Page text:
I know this much is true
Identical twins have a special bond and often tend to sense each other’s thoughts and emotions. Thomas and Dominick are the same in many respects as each are battling different transitions in their lives. Dominick has difficulties dealing with relationships and even understanding the needs of others. Thomas is bipolar and buries himself in thoughts related to what he thinks God has suggested as his path and what drives him in the first scene to cut off his right hand leaving it up to his brother and those witnessing the event to determine how to handle him and the situation. He feels this will help end the Gulf War. Thomas is paranoid schizophrenic and Dominick suffers from PTSD and is a house painter.
Sadness surrounds this story as we get to know both brothers in an individual way. Thomas is about to be sent to a hospital where they must decide how to deal with his missing limb. He does not want it reattached and he feels that he only wanted to stop the war and that this sacrifice would have helped. He does not understand that what he did will not change the outcome of the war or stop it.
Flashing back to when his mother was about to take her last breath all he wanted was to stop for something to eat and never really understood the gravity of her illness. Even when the author shares their outing to the movies, all he wanted was popcorn and other snacks and barely heard the movie around him until the Husher came around and stopped the movie when some kids were out of hand.
Thomas and Dominick both have their own problems to deal with but when in the hospital his ex-wife Dessa comes to see Thomas and the flood of remembrances shine through and his regret that he lost her too. Dominick promised he would care for Thomas locking himself into a life as a caregiver for a mentally unstable person. When being released from the hospital the attendants were rough, unfeeling and the ward he was supposed to go to turned out to be the one place he should never be. Dominick fought with those in charge but, they did not care about Thomas even though the doctor did not sign off on the worst ward in the mental hospital. They treated him like a criminal and not someone in need of mental help.
Dominick has PTSD and is at times violent, angry, and overprotective of Thomas his thinking irrational. As the story flashes back and forth to their youth, the relationship with their mother and the horrific abuse of Ray, their stepfather, you get a deeper insight into the minds of both men. Thomas is fearful of many things, people, and places whereas Dominick is a daredevil, never afraid to try climbing up to high places, jumping from ledges or anything that would make him feel brave. Their mother often sided and favored Thomas whereas she expected more from Dominick and at times you sense the jealousy within him.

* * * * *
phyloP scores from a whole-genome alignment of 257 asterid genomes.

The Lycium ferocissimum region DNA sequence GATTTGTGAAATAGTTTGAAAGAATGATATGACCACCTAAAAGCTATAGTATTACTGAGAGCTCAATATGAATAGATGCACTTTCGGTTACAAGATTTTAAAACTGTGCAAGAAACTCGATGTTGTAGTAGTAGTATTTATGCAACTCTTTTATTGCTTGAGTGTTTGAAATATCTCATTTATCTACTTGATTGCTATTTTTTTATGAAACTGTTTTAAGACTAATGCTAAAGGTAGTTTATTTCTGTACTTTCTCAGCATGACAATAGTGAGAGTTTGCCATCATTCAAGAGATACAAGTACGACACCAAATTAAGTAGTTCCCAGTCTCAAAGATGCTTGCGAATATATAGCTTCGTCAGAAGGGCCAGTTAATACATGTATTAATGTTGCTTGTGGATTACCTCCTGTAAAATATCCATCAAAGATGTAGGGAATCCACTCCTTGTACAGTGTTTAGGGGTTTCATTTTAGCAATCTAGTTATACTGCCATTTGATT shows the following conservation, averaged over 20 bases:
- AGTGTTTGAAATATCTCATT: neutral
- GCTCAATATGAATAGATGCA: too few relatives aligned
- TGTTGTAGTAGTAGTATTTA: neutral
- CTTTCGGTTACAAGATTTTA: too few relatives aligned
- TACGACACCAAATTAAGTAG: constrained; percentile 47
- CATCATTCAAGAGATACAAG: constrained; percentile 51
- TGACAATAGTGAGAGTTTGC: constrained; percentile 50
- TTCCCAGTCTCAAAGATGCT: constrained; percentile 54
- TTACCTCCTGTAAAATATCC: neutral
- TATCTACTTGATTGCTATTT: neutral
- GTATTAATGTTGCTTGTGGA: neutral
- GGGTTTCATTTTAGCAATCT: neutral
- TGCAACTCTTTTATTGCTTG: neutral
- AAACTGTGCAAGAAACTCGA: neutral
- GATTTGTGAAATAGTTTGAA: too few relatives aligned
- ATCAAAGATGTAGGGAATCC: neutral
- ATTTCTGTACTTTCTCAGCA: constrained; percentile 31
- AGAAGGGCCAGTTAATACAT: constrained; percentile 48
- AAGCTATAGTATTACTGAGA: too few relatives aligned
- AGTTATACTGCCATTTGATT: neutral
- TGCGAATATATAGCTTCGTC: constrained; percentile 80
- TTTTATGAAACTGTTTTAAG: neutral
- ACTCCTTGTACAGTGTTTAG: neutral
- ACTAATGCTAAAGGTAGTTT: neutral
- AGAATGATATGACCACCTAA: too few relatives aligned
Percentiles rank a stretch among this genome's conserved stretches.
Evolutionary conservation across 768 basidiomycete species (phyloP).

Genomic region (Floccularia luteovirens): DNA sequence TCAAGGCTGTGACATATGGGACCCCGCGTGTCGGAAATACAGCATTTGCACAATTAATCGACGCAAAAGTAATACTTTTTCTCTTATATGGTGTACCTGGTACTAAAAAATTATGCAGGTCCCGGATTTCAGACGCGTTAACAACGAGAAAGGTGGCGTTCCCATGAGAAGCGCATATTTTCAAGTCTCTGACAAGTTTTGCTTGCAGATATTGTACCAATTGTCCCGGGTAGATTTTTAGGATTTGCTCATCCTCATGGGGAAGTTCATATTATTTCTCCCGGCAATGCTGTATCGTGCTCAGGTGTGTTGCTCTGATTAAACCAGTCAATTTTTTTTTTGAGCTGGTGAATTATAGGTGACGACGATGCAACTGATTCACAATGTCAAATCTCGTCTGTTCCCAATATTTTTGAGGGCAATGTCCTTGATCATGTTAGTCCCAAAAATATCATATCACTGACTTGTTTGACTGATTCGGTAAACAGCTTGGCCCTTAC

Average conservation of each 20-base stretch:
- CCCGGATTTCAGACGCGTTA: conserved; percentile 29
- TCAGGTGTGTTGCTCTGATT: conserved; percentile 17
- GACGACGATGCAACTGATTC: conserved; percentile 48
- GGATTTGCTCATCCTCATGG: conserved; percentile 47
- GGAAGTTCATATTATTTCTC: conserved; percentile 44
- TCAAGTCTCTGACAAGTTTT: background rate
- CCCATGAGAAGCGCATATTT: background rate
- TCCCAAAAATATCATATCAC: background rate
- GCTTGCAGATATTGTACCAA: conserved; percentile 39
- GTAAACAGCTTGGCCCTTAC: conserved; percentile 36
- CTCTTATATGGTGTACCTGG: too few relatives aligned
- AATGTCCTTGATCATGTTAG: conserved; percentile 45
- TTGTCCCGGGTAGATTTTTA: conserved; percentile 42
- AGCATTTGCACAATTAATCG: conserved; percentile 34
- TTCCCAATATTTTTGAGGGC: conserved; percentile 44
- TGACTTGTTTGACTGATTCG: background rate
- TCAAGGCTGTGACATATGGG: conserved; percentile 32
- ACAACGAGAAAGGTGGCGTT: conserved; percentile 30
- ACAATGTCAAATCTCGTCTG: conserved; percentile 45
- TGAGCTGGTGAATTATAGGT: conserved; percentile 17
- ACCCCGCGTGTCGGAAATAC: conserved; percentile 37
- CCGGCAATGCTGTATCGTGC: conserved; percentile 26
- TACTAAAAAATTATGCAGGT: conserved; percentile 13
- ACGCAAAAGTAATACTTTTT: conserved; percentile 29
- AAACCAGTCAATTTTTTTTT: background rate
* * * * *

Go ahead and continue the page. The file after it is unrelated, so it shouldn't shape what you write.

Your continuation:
When his mother dies he promised her right before that he would take care of Thomas as he is now in Hatch, on Haldol which is a heavy medication with serious side effects that can often create more problems or make the patient like a zombie. Hatch is where he is now and the doctors and social workers control what happens to him as the author explains their mode of treatments, Dominick’s frustrations with not being allowed to see him for fifteen days and the constant fear that something will happen to him.
The author also takes Dominick back to the birth of his daughter, her death and dealing with this traumatic time in his life, his wife Dessa leaving him and no one really wanting him around and the sadness that overcomes him when his starts another year of teaching.
Life is difficult for both brothers but Dominick attaches himself to Joy, as his new partner, finds himself dealing with her difficulties, sees Angie, Dessa’s sister and her husband Leon as allies at times and we get more insight into his thoughts , life and the fact that all he wants is to be loved, accepted and needed.
Author Wally Lamb takes us deep inside the minds of two brother who are both mentally ill in different ways, the asylum that both deals with and the abuse and lack of empathy for mentally ill patients. The doctors are very clinical, and their sense of caring seems sterile.
Lisa Sheffer is his social worker and Dr. Patel his main doctor and both seem so clinical at times and must adhere to the rules. What is compelling and eye opening are the sessions that Thomas has with Patel and Dominick’s reaction to his brother’s comments and words. Ray his stepfather is showcased in the years beginning in 1969 where we get the full picture of their relationship with him and the abuse taken both twins and their mother Connie. Dominick is primarily fixated with taking care of Thomas and his illness and the incident when Ray threw Thomas down a flight of stairs and more. Dealing with his girlfriend Joy, not really bringing Joy, she claims to be pregnant, but he had a vasectomy years before. How could this be his. He still has not gotten over what happened with Dessa and losing their child.